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Thursday, April 3, 2014

I Never Knew A Cat Could Walk On It's Hind Legs And Serve Coffee.

Yea, so for those of you who have been  asking (and those who want me committed) the dreams have been continually interesting, and exhausting.  Last nights episode, in brief, had Angela and I working at an outdoor market in some big city (as well as operating two other shops) and were having a feud with a competing seller who kept opening up shops directly across from ours.  We drove a Ferrari and frequented a Starbucks where we were waited upon by a woman with charcoal gray skin, neon blue hair and had a long cats tail and eyes. 
Figure that one out!
ANYWHO!  While I'm thinking about it (and we will post a sign) we will be opening late this Saturday.  Or rather, Kaleb will be coming in around noon.  So adjust your calendars appropriately.
It's official.  Elijah has given his notice and will be returning home this coming Monday.  I'm not too sure he will appreciate the reception, as both his mother and I are disappointed with his choice.  Oh, we realize it's his choice, but as always when kids "make choices" it usually ends up that the parents are the ones to pay for it!  I can only hope, for his sake, he finds work locally, quickly! 
The last two days have been crazy, so you'll forgive me for not posting yesterday.  Came in to the shop yesterday with feet moving, as we had two repairs back to back that "needed them ASAP"  By the time I finished I was sufficiently greasy enough to not touch the computer.  Then the normal stream of folks coming in prohibited me from getting back to it.  No problem there though, that's a GOOD problem to have!  In the past two days we have put out a bevy of beauties, pic'd below, but before you drool too much, take note of the "Sold" under the ones that have!  We were well stocked for minuets!  BUT as is always the blessing, we  picked up many more in the same time frame.  I thoroughly hope and pray I can get them out quick!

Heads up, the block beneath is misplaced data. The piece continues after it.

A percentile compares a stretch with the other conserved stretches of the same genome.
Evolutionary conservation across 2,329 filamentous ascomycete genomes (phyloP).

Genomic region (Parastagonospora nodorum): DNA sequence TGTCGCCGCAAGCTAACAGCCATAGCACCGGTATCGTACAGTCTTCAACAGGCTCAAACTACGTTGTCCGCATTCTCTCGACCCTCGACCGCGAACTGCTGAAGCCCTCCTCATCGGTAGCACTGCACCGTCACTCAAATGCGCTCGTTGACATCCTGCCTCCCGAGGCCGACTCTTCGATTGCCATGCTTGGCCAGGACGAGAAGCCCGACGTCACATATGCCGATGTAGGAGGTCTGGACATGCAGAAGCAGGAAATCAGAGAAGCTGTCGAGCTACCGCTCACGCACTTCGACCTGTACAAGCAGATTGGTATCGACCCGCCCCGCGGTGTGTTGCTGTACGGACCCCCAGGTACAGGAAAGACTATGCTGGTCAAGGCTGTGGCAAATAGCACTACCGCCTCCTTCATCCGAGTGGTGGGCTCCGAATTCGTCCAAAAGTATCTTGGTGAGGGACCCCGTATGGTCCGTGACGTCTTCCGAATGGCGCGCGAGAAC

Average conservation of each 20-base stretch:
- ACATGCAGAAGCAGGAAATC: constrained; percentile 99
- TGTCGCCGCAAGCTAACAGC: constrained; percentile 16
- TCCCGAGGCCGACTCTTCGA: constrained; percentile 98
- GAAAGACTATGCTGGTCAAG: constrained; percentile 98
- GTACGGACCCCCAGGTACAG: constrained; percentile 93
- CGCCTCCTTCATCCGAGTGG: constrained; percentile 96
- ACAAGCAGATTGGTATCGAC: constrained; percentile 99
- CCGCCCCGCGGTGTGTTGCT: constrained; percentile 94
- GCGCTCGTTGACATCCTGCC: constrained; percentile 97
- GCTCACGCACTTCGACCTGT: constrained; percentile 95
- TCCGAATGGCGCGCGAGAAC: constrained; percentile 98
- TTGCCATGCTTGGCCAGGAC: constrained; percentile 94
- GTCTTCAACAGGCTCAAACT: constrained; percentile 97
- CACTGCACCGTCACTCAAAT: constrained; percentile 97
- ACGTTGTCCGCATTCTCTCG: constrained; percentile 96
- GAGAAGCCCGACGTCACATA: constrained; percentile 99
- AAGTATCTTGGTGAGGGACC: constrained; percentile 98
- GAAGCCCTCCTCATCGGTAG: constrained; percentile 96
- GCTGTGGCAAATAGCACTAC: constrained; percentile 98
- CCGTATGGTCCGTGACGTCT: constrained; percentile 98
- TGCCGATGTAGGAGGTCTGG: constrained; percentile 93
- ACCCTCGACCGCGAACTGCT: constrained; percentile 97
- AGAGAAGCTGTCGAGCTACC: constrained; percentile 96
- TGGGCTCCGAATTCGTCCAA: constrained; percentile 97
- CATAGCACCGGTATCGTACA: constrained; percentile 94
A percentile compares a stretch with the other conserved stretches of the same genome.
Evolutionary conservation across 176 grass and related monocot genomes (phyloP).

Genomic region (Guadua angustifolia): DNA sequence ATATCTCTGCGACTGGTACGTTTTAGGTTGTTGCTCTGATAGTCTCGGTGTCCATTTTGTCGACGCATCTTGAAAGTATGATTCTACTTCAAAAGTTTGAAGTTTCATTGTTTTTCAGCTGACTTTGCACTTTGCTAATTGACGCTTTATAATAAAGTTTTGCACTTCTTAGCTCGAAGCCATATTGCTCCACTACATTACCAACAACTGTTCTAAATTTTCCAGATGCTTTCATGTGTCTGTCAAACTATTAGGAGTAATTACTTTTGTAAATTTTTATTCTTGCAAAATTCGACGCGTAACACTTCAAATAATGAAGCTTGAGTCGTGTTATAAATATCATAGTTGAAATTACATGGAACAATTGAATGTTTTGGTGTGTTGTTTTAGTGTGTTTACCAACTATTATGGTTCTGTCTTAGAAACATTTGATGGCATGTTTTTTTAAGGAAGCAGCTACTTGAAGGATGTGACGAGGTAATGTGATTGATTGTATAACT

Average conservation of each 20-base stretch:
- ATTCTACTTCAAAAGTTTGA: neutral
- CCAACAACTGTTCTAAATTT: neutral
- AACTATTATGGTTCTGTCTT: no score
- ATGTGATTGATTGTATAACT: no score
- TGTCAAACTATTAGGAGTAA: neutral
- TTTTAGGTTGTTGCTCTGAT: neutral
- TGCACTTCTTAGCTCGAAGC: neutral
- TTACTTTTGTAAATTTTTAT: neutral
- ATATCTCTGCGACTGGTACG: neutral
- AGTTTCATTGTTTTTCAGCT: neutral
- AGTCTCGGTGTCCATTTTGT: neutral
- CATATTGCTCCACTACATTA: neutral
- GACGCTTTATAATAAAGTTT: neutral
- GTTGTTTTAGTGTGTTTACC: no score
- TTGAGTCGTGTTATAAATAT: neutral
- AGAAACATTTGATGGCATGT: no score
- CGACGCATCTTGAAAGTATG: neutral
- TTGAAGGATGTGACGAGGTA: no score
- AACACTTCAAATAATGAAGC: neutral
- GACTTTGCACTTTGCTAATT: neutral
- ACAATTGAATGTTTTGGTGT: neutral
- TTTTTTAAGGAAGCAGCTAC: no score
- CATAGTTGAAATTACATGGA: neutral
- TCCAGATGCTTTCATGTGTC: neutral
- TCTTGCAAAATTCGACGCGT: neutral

Last night Angela ordered up "12 Years A Slave" from Pay-Per-View as she had been dying to watch it for some time.  In retrospect, I think there were a few moments there where she wished she had not.  If you don't feel you have experienced enough guilt associated with your ancestors possible involvement in, or acceptance of one of the most gruesome, shameful periods of our countries history, then watch this movie!  You'll end up donating a months pay to the NAACP, subscribe to "Jet" magazine,  then take a really long shower! 
First, I have to make an observation.  Several months back I reviewed "Django: Unchained",  Quentin Tarantino's fanciful take on a slave turned bounty hunter in the south, paid to hunt and capture (or kill) white criminals, all in the pursuit of freeing his wife.  The critics at the time panned it, calling it "historically inaccurate (yes, he took a few creative liberties) and unnecessarily, brutally violent  in it's depiction of the treatment of slaves.